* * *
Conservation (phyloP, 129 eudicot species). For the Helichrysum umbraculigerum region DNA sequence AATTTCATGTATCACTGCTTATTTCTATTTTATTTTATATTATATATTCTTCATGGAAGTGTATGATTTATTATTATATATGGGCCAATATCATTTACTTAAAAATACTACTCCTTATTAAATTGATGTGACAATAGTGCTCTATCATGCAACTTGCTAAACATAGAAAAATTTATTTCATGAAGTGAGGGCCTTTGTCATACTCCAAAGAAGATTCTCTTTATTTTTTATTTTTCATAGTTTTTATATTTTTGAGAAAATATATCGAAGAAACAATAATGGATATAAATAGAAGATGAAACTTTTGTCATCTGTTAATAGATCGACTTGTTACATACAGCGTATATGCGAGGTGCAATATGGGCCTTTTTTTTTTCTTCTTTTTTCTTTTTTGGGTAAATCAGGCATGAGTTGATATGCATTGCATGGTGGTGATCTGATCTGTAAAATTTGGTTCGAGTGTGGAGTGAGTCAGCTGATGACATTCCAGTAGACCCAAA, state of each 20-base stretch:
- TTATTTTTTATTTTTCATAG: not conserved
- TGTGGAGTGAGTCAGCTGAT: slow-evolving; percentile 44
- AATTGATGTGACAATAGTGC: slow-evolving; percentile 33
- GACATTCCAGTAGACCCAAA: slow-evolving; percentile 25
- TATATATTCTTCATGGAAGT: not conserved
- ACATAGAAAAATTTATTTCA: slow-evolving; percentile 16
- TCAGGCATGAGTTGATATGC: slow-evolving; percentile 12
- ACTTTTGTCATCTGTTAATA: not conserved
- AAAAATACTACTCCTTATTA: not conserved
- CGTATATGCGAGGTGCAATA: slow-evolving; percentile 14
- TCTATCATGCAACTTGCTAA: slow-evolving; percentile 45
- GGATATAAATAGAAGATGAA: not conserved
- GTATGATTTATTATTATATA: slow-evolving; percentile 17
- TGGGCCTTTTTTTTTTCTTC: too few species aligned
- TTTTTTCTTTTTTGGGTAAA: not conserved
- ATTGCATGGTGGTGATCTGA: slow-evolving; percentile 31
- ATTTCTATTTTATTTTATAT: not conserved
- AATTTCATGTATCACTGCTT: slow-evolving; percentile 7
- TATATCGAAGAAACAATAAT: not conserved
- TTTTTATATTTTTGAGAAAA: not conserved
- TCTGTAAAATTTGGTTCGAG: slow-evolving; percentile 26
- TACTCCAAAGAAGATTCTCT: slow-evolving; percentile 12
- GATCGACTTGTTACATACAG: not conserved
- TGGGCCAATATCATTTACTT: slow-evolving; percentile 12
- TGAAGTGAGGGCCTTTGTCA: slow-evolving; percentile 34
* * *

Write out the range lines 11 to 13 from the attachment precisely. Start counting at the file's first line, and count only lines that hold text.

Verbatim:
- CGTATATGCGAGGTGCAATA: slow-evolving; percentile 14
- TCTATCATGCAACTTGCTAA: slow-evolving; percentile 45
- GGATATAAATAGAAGATGAA: not conserved